The movie is full of memorable moments—sad, outrageous and even a bit comical, thinking here of the fellow who throws his shoulder out fulfilling his lifelong ambition to cartwheel across Abbey Road where the famous picture of the Beatles was taken: “Ow, my shoulder!”

After the movie, Sir Dave said he was famished; was I? I said I was intending to go back to my neighborhood and have a burrito (followed, I didn't mention, by a six-hour nap). Sir Dave said he might just tag along, so he did. After burritos and garlic mushrooms at Pancho Villa, I turned north on Valencia St. to go home; Sir Dave said he might just walk with me a bit, so he did.

When we were nearly at my place, I invited him in to meet the Hammett (“Oh, he’s little,” said Sir Dave) and then subjected him to a variety of audio selections: Megadeth, the Beatles, Red Hot Chili Peppers, KT Tunstall, and some of Brent Weinbach’s off-color humor. Sir Dave departed at about 8:30 p.m. following his customary notice of departure: “I’m going to wend.”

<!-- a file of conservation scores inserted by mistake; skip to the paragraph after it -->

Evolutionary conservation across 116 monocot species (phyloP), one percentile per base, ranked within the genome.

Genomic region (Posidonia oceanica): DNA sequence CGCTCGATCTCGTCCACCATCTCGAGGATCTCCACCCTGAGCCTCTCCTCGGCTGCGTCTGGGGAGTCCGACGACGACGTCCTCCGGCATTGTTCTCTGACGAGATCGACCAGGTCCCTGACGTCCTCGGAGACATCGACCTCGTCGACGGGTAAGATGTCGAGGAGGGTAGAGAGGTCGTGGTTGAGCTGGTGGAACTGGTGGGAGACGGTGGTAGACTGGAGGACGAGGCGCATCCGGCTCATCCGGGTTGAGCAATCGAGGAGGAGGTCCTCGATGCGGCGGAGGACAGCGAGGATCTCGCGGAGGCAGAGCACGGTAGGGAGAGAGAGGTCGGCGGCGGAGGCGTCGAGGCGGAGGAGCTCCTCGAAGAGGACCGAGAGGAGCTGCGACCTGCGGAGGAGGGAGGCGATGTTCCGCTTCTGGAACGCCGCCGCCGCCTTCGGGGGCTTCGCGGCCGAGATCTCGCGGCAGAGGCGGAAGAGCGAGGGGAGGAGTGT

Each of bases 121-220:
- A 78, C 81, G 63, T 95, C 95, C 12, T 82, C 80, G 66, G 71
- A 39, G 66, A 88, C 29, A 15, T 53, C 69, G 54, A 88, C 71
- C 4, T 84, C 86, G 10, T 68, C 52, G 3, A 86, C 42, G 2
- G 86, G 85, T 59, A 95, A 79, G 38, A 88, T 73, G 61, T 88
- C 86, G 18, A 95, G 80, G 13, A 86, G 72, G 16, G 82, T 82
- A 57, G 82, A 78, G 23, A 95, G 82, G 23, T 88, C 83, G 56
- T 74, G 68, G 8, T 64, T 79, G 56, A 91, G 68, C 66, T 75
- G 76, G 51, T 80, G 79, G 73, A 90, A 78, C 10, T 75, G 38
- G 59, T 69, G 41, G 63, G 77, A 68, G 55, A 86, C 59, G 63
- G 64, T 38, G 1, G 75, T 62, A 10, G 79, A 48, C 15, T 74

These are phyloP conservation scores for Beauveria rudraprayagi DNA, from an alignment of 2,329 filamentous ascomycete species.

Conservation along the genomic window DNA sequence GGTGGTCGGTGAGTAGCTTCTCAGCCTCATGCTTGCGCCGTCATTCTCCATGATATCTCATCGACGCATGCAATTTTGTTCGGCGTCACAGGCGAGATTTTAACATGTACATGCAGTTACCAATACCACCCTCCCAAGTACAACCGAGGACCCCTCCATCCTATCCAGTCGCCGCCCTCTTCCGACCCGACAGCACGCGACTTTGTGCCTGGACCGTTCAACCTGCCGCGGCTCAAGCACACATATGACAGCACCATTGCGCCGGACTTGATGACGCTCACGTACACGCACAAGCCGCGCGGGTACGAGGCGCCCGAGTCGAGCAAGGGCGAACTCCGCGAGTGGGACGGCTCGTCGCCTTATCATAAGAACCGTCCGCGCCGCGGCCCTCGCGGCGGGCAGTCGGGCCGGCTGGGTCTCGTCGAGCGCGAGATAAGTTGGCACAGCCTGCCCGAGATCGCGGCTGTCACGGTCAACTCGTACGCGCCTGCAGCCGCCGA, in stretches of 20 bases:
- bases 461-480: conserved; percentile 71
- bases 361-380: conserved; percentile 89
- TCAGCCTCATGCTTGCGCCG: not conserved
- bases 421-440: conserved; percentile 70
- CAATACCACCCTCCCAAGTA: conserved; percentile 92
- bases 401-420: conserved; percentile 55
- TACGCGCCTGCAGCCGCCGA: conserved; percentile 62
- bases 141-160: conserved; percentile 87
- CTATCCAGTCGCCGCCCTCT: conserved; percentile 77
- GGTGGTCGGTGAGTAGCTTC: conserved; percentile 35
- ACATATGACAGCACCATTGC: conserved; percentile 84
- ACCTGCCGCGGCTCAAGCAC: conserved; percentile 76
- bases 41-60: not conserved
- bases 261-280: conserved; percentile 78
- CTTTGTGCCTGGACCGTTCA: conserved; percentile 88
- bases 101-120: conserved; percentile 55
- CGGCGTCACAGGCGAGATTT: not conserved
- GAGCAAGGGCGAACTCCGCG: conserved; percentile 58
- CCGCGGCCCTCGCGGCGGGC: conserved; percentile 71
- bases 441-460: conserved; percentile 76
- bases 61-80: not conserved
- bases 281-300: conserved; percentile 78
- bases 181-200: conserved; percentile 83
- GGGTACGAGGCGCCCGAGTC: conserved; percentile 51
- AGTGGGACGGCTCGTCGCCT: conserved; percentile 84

Later I went up on the roof of my building to behold, through the unusually clear night, fireworks going off in four or five different places, plus all of the amateur productions. It was pretty spectacular, the best fireworks display I’d seen in years, maybe since my youth. I have fond memories of fireworks in Ann Arbor: being out with my family in the night, the smell of the dewy grass, the brilliant burning colors right overhead, the ear-splitting explosions and the white flashes

Some of the best fireworks this year were coming from very near at hand, in Dolores Park. Unfortunately, it turned out later that a young woman’s hand was seriously injured when some device exploded right next to her. In fact, she lost a finger, and she is a drummer.

Usually there are many things exploding through all of the Fourth of July night, but there seemed to be very few this year after 11 p.m. or so. I also expected leftover munitions to be detonated the following night, but I heard none.

My place of employment has sent me a new cell phone (a Nokia 2366i) which has two wonderful features: you can’t tell whether it’s on or not without picking it up and doing something to make the display light up, and it’s hard to tell when you have a new voice mail. With the previous phone, it was very obvious whether it was on or not and if you had a message or not. So this is a big step in the right direction.